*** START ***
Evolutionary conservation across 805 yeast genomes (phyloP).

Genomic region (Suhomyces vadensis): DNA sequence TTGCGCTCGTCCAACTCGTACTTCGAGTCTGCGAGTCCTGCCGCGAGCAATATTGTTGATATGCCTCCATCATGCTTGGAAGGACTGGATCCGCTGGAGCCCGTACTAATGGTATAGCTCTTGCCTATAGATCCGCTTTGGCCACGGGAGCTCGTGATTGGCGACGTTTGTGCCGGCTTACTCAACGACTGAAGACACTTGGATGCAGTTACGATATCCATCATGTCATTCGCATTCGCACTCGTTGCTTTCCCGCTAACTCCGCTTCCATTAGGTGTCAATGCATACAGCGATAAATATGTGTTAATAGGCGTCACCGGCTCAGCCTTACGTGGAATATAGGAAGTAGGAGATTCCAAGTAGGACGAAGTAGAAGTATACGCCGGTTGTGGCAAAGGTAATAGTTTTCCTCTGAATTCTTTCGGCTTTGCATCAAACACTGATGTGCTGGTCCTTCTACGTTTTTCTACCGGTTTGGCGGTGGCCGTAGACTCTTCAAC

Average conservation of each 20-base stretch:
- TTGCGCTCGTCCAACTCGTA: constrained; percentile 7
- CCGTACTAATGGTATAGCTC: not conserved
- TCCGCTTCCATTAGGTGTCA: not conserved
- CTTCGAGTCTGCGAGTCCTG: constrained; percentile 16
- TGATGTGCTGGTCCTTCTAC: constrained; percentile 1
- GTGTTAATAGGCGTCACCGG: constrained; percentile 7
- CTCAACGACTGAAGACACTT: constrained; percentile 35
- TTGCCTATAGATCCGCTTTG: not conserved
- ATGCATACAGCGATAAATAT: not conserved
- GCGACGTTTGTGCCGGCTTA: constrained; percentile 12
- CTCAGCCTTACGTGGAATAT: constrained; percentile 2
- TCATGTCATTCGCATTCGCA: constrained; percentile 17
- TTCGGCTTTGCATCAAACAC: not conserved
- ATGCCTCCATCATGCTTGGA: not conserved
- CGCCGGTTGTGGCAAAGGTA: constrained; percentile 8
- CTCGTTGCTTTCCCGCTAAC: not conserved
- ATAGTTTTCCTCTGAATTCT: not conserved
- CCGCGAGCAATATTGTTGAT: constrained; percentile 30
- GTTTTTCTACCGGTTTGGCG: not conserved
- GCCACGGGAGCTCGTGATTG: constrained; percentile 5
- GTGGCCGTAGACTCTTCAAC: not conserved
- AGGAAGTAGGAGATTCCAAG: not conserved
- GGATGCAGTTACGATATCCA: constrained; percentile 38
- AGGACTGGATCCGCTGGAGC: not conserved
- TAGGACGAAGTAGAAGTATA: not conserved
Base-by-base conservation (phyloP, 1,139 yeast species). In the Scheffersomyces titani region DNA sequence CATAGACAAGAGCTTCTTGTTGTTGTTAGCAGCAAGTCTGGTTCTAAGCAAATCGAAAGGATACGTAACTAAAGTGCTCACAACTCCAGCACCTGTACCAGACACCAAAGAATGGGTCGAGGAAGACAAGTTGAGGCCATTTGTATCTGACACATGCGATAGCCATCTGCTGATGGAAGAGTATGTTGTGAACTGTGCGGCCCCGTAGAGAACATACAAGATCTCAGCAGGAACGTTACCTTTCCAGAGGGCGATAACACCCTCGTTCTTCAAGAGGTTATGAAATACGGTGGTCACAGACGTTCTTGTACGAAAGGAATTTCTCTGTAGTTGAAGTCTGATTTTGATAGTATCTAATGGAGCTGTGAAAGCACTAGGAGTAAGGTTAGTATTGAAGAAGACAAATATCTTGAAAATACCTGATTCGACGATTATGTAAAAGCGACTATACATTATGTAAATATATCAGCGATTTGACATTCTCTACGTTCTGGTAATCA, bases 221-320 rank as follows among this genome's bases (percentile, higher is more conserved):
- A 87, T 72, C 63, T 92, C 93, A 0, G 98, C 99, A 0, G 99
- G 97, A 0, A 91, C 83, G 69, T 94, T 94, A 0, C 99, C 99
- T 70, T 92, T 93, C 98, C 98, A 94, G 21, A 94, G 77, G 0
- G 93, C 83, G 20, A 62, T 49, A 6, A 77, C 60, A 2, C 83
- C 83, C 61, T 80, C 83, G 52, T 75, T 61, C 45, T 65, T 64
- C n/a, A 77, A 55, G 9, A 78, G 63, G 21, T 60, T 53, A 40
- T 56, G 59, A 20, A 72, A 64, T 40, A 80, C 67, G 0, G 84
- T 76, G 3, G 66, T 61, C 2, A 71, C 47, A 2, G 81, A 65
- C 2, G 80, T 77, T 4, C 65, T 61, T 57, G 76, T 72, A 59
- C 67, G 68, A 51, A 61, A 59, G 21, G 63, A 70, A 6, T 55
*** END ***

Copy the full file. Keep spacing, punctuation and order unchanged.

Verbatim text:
Evolutionary conservation across 805 yeast genomes (phyloP).

Genomic region (Suhomyces vadensis): DNA sequence TTGCGCTCGTCCAACTCGTACTTCGAGTCTGCGAGTCCTGCCGCGAGCAATATTGTTGATATGCCTCCATCATGCTTGGAAGGACTGGATCCGCTGGAGCCCGTACTAATGGTATAGCTCTTGCCTATAGATCCGCTTTGGCCACGGGAGCTCGTGATTGGCGACGTTTGTGCCGGCTTACTCAACGACTGAAGACACTTGGATGCAGTTACGATATCCATCATGTCATTCGCATTCGCACTCGTTGCTTTCCCGCTAACTCCGCTTCCATTAGGTGTCAATGCATACAGCGATAAATATGTGTTAATAGGCGTCACCGGCTCAGCCTTACGTGGAATATAGGAAGTAGGAGATTCCAAGTAGGACGAAGTAGAAGTATACGCCGGTTGTGGCAAAGGTAATAGTTTTCCTCTGAATTCTTTCGGCTTTGCATCAAACACTGATGTGCTGGTCCTTCTACGTTTTTCTACCGGTTTGGCGGTGGCCGTAGACTCTTCAAC

Average conservation of each 20-base stretch:
- TTGCGCTCGTCCAACTCGTA: constrained; percentile 7
- CCGTACTAATGGTATAGCTC: not conserved
- TCCGCTTCCATTAGGTGTCA: not conserved
- CTTCGAGTCTGCGAGTCCTG: constrained; percentile 16
- TGATGTGCTGGTCCTTCTAC: constrained; percentile 1
- GTGTTAATAGGCGTCACCGG: constrained; percentile 7
- CTCAACGACTGAAGACACTT: constrained; percentile 35
- TTGCCTATAGATCCGCTTTG: not conserved
- ATGCATACAGCGATAAATAT: not conserved
- GCGACGTTTGTGCCGGCTTA: constrained; percentile 12
- CTCAGCCTTACGTGGAATAT: constrained; percentile 2
- TCATGTCATTCGCATTCGCA: constrained; percentile 17
- TTCGGCTTTGCATCAAACAC: not conserved
- ATGCCTCCATCATGCTTGGA: not conserved
- CGCCGGTTGTGGCAAAGGTA: constrained; percentile 8
- CTCGTTGCTTTCCCGCTAAC: not conserved
- ATAGTTTTCCTCTGAATTCT: not conserved
- CCGCGAGCAATATTGTTGAT: constrained; percentile 30
- GTTTTTCTACCGGTTTGGCG: not conserved
- GCCACGGGAGCTCGTGATTG: constrained; percentile 5
- GTGGCCGTAGACTCTTCAAC: not conserved
- AGGAAGTAGGAGATTCCAAG: not conserved
- GGATGCAGTTACGATATCCA: constrained; percentile 38
- AGGACTGGATCCGCTGGAGC: not conserved
- TAGGACGAAGTAGAAGTATA: not conserved
Base-by-base conservation (phyloP, 1,139 yeast species). In the Scheffersomyces titani region DNA sequence CATAGACAAGAGCTTCTTGTTGTTGTTAGCAGCAAGTCTGGTTCTAAGCAAATCGAAAGGATACGTAACTAAAGTGCTCACAACTCCAGCACCTGTACCAGACACCAAAGAATGGGTCGAGGAAGACAAGTTGAGGCCATTTGTATCTGACACATGCGATAGCCATCTGCTGATGGAAGAGTATGTTGTGAACTGTGCGGCCCCGTAGAGAACATACAAGATCTCAGCAGGAACGTTACCTTTCCAGAGGGCGATAACACCCTCGTTCTTCAAGAGGTTATGAAATACGGTGGTCACAGACGTTCTTGTACGAAAGGAATTTCTCTGTAGTTGAAGTCTGATTTTGATAGTATCTAATGGAGCTGTGAAAGCACTAGGAGTAAGGTTAGTATTGAAGAAGACAAATATCTTGAAAATACCTGATTCGACGATTATGTAAAAGCGACTATACATTATGTAAATATATCAGCGATTTGACATTCTCTACGTTCTGGTAATCA, bases 221-320 rank as follows among this genome's bases (percentile, higher is more conserved):
- A 87, T 72, C 63, T 92, C 93, A 0, G 98, C 99, A 0, G 99
- G 97, A 0, A 91, C 83, G 69, T 94, T 94, A 0, C 99, C 99
- T 70, T 92, T 93, C 98, C 98, A 94, G 21, A 94, G 77, G 0
- G 93, C 83, G 20, A 62, T 49, A 6, A 77, C 60, A 2, C 83
- C 83, C 61, T 80, C 83, G 52, T 75, T 61, C 45, T 65, T 64
- C n/a, A 77, A 55, G 9, A 78, G 63, G 21, T 60, T 53, A 40
- T 56, G 59, A 20, A 72, A 64, T 40, A 80, C 67, G 0, G 84
- T 76, G 3, G 66, T 61, C 2, A 71, C 47, A 2, G 81, A 65
- C 2, G 80, T 77, T 4, C 65, T 61, T 57, G 76, T 72, A 59
- C 67, G 68, A 51, A 61, A 59, G 21, G 63, A 70, A 6, T 55